Vincent Riou was forced to retire from the Vendee Globe over the weekend after his boat, PRG, struck a drifting steel buoy, off the coast of South America. Riou had been in third place in the race and was considered a favorite. Riou came in first in the 2004-2005 Vendee Globe. Seven sailors of the orginal fleet of twenty have retired from the race.
Striking floating or partially submerged objects in the water appears to be an increasingly dangerous hazard for sailors. In February 2011, the max-trimaran Banque Populaire V ended an attempt to win the Jules Verne Trophy by sailing the fastest around the world non-stop, when it struck an “unidentifed floating object” and seriously damaged a dagger board while sailing in the South Atlantic. (On its second attempt, Banque Populaire V succeeded in capturing the Cup in January of 2012.)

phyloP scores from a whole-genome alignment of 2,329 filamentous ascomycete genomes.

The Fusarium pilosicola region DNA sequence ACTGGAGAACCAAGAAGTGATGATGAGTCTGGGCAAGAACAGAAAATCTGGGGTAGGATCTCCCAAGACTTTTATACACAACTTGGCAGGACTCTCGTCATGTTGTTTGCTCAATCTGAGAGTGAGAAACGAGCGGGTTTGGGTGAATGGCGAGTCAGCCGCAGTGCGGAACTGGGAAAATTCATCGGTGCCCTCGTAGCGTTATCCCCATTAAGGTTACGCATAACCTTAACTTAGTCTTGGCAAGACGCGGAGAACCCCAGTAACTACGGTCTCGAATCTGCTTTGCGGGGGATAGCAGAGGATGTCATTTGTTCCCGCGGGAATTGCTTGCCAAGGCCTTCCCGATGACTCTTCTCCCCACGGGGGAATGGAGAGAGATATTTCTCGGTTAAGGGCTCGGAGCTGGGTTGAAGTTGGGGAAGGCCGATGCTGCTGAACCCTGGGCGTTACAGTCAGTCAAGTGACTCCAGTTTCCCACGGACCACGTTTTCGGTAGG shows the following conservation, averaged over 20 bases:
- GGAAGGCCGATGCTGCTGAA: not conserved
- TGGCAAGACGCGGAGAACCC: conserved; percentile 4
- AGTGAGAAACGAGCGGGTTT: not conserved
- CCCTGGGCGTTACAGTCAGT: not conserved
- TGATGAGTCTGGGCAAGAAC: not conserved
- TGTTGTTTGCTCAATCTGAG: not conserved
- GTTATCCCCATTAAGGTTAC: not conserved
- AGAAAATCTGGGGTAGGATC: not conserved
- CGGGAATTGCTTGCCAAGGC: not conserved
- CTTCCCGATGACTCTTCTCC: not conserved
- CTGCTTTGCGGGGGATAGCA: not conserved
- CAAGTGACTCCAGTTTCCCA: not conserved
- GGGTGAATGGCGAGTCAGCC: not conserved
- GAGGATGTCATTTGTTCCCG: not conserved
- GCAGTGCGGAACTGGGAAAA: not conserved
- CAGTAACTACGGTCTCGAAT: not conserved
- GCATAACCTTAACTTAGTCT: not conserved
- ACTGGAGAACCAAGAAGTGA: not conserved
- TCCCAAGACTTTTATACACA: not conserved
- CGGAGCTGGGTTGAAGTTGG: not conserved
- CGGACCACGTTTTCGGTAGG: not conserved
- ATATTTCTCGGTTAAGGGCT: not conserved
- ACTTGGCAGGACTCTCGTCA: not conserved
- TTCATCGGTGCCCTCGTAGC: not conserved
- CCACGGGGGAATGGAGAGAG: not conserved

Far more serious was the sinking of the Irish sail-training brigantine, the Asgard II, off Brittany in 2008. A report by the Marine Casualty Investigation Board determined that a collision with an underwater object, such as a submerged container was the likely cause of the ship sinking. By some estimates, 10,000 shipping containers are lost at sea yearly. Most, though unfortunately no all, sink to the bottom. Some, depending on the cargo can float at or near the surface.